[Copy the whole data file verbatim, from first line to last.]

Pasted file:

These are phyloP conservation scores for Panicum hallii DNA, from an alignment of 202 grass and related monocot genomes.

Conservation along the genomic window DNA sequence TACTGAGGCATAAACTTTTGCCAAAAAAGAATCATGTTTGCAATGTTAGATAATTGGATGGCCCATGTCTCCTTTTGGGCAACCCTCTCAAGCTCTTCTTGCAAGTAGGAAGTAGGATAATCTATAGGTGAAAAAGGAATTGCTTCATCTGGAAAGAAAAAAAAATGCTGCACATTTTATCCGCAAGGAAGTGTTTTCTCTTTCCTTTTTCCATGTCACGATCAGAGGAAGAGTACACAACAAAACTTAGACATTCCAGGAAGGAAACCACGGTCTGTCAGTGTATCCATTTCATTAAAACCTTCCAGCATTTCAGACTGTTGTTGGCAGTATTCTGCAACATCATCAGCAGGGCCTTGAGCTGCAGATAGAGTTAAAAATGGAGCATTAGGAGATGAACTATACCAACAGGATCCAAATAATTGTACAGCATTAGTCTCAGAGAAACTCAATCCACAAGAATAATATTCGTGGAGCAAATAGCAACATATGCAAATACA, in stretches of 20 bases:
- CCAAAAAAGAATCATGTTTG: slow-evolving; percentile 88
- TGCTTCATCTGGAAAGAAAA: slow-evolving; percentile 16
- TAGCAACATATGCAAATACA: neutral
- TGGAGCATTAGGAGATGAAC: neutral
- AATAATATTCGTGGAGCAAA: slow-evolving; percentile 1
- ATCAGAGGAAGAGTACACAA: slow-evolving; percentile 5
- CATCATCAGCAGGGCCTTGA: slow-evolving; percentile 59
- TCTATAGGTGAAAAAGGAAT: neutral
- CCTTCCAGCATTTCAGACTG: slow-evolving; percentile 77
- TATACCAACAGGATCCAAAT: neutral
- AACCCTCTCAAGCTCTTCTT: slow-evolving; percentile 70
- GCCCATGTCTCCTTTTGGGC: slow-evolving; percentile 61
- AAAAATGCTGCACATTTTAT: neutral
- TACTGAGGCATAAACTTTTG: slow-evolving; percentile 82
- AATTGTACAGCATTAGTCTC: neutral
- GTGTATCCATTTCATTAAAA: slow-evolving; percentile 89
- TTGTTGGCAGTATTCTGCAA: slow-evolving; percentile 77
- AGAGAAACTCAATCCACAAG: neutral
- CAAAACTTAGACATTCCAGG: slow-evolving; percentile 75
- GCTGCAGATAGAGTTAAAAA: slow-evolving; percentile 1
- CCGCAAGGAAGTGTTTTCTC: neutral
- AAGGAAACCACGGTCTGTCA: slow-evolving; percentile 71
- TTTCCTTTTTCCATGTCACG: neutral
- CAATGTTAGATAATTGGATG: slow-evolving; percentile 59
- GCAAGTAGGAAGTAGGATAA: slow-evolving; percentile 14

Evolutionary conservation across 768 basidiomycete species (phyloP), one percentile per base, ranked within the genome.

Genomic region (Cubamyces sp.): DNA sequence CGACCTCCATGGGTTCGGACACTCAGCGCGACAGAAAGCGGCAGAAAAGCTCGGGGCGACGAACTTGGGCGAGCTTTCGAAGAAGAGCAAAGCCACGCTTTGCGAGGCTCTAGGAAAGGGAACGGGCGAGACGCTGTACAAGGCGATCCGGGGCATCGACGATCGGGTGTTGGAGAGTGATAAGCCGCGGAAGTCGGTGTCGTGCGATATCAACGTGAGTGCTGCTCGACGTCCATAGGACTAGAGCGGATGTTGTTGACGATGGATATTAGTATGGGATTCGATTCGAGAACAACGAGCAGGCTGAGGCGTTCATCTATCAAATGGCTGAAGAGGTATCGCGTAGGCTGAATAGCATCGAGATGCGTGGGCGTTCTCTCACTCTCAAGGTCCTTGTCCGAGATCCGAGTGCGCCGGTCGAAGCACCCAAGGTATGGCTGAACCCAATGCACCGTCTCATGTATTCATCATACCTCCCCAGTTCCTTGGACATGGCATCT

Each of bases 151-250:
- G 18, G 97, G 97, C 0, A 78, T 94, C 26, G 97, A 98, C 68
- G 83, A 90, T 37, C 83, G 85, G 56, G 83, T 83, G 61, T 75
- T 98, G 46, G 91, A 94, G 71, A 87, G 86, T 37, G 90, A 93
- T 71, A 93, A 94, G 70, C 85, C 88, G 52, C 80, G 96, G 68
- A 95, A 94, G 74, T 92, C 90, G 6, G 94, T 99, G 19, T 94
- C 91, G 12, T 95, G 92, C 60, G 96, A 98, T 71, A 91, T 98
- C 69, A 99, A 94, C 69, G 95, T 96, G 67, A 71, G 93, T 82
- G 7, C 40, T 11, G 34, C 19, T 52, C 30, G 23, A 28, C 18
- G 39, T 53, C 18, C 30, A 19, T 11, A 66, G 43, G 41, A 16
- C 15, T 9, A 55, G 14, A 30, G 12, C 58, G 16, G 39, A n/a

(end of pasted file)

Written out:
These are phyloP conservation scores for Panicum hallii DNA, from an alignment of 202 grass and related monocot genomes.

Conservation along the genomic window DNA sequence TACTGAGGCATAAACTTTTGCCAAAAAAGAATCATGTTTGCAATGTTAGATAATTGGATGGCCCATGTCTCCTTTTGGGCAACCCTCTCAAGCTCTTCTTGCAAGTAGGAAGTAGGATAATCTATAGGTGAAAAAGGAATTGCTTCATCTGGAAAGAAAAAAAAATGCTGCACATTTTATCCGCAAGGAAGTGTTTTCTCTTTCCTTTTTCCATGTCACGATCAGAGGAAGAGTACACAACAAAACTTAGACATTCCAGGAAGGAAACCACGGTCTGTCAGTGTATCCATTTCATTAAAACCTTCCAGCATTTCAGACTGTTGTTGGCAGTATTCTGCAACATCATCAGCAGGGCCTTGAGCTGCAGATAGAGTTAAAAATGGAGCATTAGGAGATGAACTATACCAACAGGATCCAAATAATTGTACAGCATTAGTCTCAGAGAAACTCAATCCACAAGAATAATATTCGTGGAGCAAATAGCAACATATGCAAATACA, in stretches of 20 bases:
- CCAAAAAAGAATCATGTTTG: slow-evolving; percentile 88
- TGCTTCATCTGGAAAGAAAA: slow-evolving; percentile 16
- TAGCAACATATGCAAATACA: neutral
- TGGAGCATTAGGAGATGAAC: neutral
- AATAATATTCGTGGAGCAAA: slow-evolving; percentile 1
- ATCAGAGGAAGAGTACACAA: slow-evolving; percentile 5
- CATCATCAGCAGGGCCTTGA: slow-evolving; percentile 59
- TCTATAGGTGAAAAAGGAAT: neutral
- CCTTCCAGCATTTCAGACTG: slow-evolving; percentile 77
- TATACCAACAGGATCCAAAT: neutral
- AACCCTCTCAAGCTCTTCTT: slow-evolving; percentile 70
- GCCCATGTCTCCTTTTGGGC: slow-evolving; percentile 61
- AAAAATGCTGCACATTTTAT: neutral
- TACTGAGGCATAAACTTTTG: slow-evolving; percentile 82
- AATTGTACAGCATTAGTCTC: neutral
- GTGTATCCATTTCATTAAAA: slow-evolving; percentile 89
- TTGTTGGCAGTATTCTGCAA: slow-evolving; percentile 77
- AGAGAAACTCAATCCACAAG: neutral
- CAAAACTTAGACATTCCAGG: slow-evolving; percentile 75
- GCTGCAGATAGAGTTAAAAA: slow-evolving; percentile 1
- CCGCAAGGAAGTGTTTTCTC: neutral
- AAGGAAACCACGGTCTGTCA: slow-evolving; percentile 71
- TTTCCTTTTTCCATGTCACG: neutral
- CAATGTTAGATAATTGGATG: slow-evolving; percentile 59
- GCAAGTAGGAAGTAGGATAA: slow-evolving; percentile 14

Evolutionary conservation across 768 basidiomycete species (phyloP), one percentile per base, ranked within the genome.

Genomic region (Cubamyces sp.): DNA sequence CGACCTCCATGGGTTCGGACACTCAGCGCGACAGAAAGCGGCAGAAAAGCTCGGGGCGACGAACTTGGGCGAGCTTTCGAAGAAGAGCAAAGCCACGCTTTGCGAGGCTCTAGGAAAGGGAACGGGCGAGACGCTGTACAAGGCGATCCGGGGCATCGACGATCGGGTGTTGGAGAGTGATAAGCCGCGGAAGTCGGTGTCGTGCGATATCAACGTGAGTGCTGCTCGACGTCCATAGGACTAGAGCGGATGTTGTTGACGATGGATATTAGTATGGGATTCGATTCGAGAACAACGAGCAGGCTGAGGCGTTCATCTATCAAATGGCTGAAGAGGTATCGCGTAGGCTGAATAGCATCGAGATGCGTGGGCGTTCTCTCACTCTCAAGGTCCTTGTCCGAGATCCGAGTGCGCCGGTCGAAGCACCCAAGGTATGGCTGAACCCAATGCACCGTCTCATGTATTCATCATACCTCCCCAGTTCCTTGGACATGGCATCT

Each of bases 151-250:
- G 18, G 97, G 97, C 0, A 78, T 94, C 26, G 97, A 98, C 68
- G 83, A 90, T 37, C 83, G 85, G 56, G 83, T 83, G 61, T 75
- T 98, G 46, G 91, A 94, G 71, A 87, G 86, T 37, G 90, A 93
- T 71, A 93, A 94, G 70, C 85, C 88, G 52, C 80, G 96, G 68
- A 95, A 94, G 74, T 92, C 90, G 6, G 94, T 99, G 19, T 94
- C 91, G 12, T 95, G 92, C 60, G 96, A 98, T 71, A 91, T 98
- C 69, A 99, A 94, C 69, G 95, T 96, G 67, A 71, G 93, T 82
- G 7, C 40, T 11, G 34, C 19, T 52, C 30, G 23, A 28, C 18
- G 39, T 53, C 18, C 30, A 19, T 11, A 66, G 43, G 41, A 16
- C 15, T 9, A 55, G 14, A 30, G 12, C 58, G 16, G 39, A n/a